Elsewhere, research by the think tank UK in a Changing Europe has looked at the investments undertaken by the post Brexit UK backed public sector lenders set up to replace the investment from the European Investment Bank (EIB). This research found that these successor investment banks invested just 17% as much in 2022 as the EIB had been investing in the UK before it wound down its investments in preparation for Brexit.

Payrolled employee numbers stay stable in London

The national and international economic situation remains weak, but there remains strength in London’s economy. As an example, although, as shown in the indicators section of this publication, ONS employment data shows a decline, other indicators are more positive. Hence, the count of payrolled employees from HMRC’s Pay As You Earn (PAYE) RTI dataset, which offers a timely measure of labour market trends, shows that there were around 4.3 million payrolled employees living in London in August 2023 according to early estimates, unchanged on the previous month. This data although stable on the previous month represents an increase of 73,800, or 1.7%, on the previous year (August 2022) against a UK average increase of 1.5%. Relative to pre-pandemic (February 2020) levels, the number of payrolled employees in London was up by 165,000, or 4.0%. This compares to an increase of 3.9% across the UK on average.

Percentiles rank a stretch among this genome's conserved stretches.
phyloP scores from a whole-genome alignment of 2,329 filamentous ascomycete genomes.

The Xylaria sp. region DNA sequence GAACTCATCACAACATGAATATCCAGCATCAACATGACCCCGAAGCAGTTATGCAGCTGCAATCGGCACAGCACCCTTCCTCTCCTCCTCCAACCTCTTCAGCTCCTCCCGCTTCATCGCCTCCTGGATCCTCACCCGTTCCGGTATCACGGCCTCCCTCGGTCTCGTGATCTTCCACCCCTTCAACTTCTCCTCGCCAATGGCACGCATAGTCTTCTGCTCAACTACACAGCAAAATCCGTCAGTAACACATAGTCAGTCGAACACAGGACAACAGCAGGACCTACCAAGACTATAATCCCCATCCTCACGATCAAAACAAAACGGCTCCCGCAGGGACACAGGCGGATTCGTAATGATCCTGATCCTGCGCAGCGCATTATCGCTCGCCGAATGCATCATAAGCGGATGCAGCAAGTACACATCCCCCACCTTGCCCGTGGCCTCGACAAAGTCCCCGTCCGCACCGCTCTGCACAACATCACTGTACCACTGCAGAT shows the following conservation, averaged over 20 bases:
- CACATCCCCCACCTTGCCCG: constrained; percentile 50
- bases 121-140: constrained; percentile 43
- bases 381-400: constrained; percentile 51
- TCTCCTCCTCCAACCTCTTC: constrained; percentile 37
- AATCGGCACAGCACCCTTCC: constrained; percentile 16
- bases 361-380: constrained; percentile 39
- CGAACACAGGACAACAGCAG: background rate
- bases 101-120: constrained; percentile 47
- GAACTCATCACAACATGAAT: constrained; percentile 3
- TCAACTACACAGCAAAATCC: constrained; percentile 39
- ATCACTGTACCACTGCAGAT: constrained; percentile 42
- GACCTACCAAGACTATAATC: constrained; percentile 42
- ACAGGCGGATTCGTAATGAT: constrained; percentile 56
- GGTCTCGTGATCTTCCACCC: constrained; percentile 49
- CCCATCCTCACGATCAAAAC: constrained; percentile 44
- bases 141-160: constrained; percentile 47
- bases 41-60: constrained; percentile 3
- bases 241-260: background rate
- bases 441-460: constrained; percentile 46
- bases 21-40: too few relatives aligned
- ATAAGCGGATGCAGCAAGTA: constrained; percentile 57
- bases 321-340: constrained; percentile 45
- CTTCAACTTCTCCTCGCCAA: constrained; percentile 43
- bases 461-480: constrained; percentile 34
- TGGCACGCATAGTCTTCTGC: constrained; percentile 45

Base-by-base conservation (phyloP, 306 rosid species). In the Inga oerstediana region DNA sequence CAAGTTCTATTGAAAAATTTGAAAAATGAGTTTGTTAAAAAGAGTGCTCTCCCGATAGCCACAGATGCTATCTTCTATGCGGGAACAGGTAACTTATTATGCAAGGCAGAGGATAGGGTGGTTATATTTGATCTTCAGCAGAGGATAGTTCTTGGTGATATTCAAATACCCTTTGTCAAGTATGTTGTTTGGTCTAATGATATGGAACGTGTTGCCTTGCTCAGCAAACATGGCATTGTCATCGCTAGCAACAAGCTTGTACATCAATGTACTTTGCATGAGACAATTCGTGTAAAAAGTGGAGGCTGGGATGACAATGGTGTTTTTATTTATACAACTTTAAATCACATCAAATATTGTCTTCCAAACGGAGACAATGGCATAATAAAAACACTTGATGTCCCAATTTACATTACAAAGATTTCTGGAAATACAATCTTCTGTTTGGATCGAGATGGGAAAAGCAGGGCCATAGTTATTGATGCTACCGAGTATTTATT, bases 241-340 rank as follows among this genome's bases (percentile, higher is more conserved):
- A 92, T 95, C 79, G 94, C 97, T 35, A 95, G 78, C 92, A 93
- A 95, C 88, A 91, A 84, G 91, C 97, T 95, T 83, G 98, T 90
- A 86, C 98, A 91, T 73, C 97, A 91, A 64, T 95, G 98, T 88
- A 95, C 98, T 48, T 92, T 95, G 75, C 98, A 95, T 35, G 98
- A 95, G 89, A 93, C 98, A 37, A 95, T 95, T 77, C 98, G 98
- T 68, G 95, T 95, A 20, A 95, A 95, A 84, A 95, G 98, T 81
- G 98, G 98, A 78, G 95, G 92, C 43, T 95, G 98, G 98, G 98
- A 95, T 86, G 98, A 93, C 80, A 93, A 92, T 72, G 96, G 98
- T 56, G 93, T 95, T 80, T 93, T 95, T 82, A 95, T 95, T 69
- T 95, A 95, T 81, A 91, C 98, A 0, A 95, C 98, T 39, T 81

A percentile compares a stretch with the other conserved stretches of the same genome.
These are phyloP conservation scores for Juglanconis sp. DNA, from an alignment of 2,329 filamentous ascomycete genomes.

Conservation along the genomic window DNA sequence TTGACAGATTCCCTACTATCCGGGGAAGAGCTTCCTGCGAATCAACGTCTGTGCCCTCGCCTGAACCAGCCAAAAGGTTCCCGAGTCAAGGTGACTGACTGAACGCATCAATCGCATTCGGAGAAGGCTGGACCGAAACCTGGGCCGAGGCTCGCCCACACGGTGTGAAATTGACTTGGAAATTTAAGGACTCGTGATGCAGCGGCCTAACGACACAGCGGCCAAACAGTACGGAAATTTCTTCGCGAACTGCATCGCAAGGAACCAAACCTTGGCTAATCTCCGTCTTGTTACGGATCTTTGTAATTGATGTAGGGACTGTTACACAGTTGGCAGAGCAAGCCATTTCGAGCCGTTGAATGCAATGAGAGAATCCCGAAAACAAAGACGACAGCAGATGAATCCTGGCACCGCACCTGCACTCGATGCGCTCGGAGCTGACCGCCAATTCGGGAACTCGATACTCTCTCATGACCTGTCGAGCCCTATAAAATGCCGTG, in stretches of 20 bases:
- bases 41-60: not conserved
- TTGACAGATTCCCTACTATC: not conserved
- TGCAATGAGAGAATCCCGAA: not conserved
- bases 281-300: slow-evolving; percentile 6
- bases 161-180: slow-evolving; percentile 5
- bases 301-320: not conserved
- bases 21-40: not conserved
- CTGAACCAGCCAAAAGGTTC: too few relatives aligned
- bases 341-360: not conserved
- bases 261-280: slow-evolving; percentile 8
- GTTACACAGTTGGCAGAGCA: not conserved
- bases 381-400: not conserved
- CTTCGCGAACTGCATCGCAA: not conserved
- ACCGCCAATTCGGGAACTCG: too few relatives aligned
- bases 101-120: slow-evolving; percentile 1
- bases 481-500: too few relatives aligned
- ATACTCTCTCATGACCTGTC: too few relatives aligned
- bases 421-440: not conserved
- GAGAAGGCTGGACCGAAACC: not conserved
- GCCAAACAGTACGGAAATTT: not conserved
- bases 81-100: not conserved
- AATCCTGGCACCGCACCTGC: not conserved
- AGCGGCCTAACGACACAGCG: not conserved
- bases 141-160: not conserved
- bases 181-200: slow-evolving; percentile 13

There is however a lot of variation in the change in payrolled employee numbers by London local authority (Figure 4). The number of payrolled employees living in Barking and Dagenham, the borough with the highest growth (excl. the City), was up by 4.7% on the year in August 2023. While, the borough with the lowest growth, Kensington and Chelsea, recorded a decrease of 2.6%.